PDA

View Full Version : ? for a smart electrical person



gizmo
02-26-2009, 01:10 AM
OK first of all a little discription of what i want to do:

Im trying to use 50 count strings and only light 30 bulbs... now i know if i just pull out 20 the rest will have a shorter life...and i can put black out caps on the ones i dont want but there has to be a better way!!!!

My new thought (i do not have any electrical engineering background but it seems like it would work)

if i took out 20 bulbs and set my dimmer control to run them at 60% on will it light the 30 bulbs at full power??

thanks for any help
scott

WWNF911
02-26-2009, 04:30 AM
Hey Scott,

As far as I know, when it comes to mini's and the task you want to accomplish, blackout maybe your only option. Although it may be possible to re-wire the circuit to allow for what you want, you may not want to do this. However, without a circuit modification, I think you'll find that whether you pull 1 or 20 bulbs the circuit will go dark.

Leon

g2ktcf
02-26-2009, 07:20 AM
if i took out 20 bulbs and set my dimmer control to run them at 60% on will it light the 30 bulbs at full power??


The dimming process only cuts off the power for short periods of time. It does NOT reduce the total voltage which wouild be the problem. As with any bulb, dimming will make it last longer but the damage from over voltage will be done anyway. You will need a transformer for this to reduce the string voltage.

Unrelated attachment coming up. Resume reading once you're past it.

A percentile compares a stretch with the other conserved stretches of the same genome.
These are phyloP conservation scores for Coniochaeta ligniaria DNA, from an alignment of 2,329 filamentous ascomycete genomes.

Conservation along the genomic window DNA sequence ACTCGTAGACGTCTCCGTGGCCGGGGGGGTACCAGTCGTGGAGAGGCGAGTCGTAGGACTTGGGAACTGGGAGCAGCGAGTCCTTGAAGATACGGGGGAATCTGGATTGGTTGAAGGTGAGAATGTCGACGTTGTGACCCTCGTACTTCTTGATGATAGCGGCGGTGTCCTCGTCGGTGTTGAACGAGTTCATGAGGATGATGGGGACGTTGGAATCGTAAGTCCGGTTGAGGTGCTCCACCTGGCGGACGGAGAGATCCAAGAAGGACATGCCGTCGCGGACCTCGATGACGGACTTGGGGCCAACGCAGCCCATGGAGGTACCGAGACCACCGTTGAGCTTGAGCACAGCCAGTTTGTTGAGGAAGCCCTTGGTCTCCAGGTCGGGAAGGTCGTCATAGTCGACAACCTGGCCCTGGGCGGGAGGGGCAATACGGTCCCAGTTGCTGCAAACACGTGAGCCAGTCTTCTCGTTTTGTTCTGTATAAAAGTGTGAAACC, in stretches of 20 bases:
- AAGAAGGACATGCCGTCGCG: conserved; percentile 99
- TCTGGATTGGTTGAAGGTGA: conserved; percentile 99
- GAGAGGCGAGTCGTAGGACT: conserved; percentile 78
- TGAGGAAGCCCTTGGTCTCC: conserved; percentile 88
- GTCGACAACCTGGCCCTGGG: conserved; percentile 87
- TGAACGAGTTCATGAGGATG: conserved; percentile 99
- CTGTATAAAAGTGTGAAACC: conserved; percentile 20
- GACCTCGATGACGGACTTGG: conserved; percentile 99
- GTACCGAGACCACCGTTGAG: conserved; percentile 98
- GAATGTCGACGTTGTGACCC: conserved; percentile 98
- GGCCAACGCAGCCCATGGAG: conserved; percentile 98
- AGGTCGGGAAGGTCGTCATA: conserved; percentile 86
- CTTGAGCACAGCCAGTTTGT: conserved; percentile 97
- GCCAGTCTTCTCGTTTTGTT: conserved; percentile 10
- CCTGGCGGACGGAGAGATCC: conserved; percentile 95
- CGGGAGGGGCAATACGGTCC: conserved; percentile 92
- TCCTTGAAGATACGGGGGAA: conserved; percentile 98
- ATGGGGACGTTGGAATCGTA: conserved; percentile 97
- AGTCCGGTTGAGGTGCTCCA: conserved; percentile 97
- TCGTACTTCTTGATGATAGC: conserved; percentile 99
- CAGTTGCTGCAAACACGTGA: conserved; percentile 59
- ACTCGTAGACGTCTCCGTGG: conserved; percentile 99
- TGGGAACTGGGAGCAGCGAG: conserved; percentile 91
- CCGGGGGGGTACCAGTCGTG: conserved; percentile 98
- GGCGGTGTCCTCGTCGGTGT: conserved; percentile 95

Chris

51fordf2
02-26-2009, 01:02 PM
Your BEST bet might be to just use a 35 light string. Then you would only need to black out 5 of them. Or even figure a way to use all 35, instead of 30. 35 light string bulbs are 3.5 volts each bulb instead of 2.5. Alternatively, you could cut the string down to 30, and still use the 3.5 volt bulbs, but they would be getting about 4 volts, making them brighter, but reducing their life. I'm not sure how much it would reduce the life, maybe not much, as I'm sure there's a little bit of over-rating in them. Experiment would be the easiest thing...

And, as was mentioned, the strings are in series, so if you take any bulbs out, the string will go dark.

R

ErnieHorning
02-26-2009, 02:47 PM
I donít know how easy they are to find anymore, but you could use three strings of 12 volt bulbs. Each string would have only 10 bulbs.

wvengineer
02-26-2009, 02:57 PM
This is about as technical you can get...

Think as each bulb in a string as a resistor... if you have 50 resistors in series. ..

Example:
50 light string voltage=120 curent 170 MA (20.4 Watts of light)
This comes to just about 706 ohms total resistance

Divide that by 50 bulbs and you get roughly 14 ohms per bulb
20 watts total comes to about 1/2 watt per bulb

now you remove 20 bulbs and your total resistance is now only 426 ohms...

Using Ohms law 120v 426 ohms = 281 Miliamps (33.7 Watts of light)
34 watts total across 30 bulbs is 1.15 watts per bulb

Your light bulbs will be most likely twice as bright and only last 1/4 as long...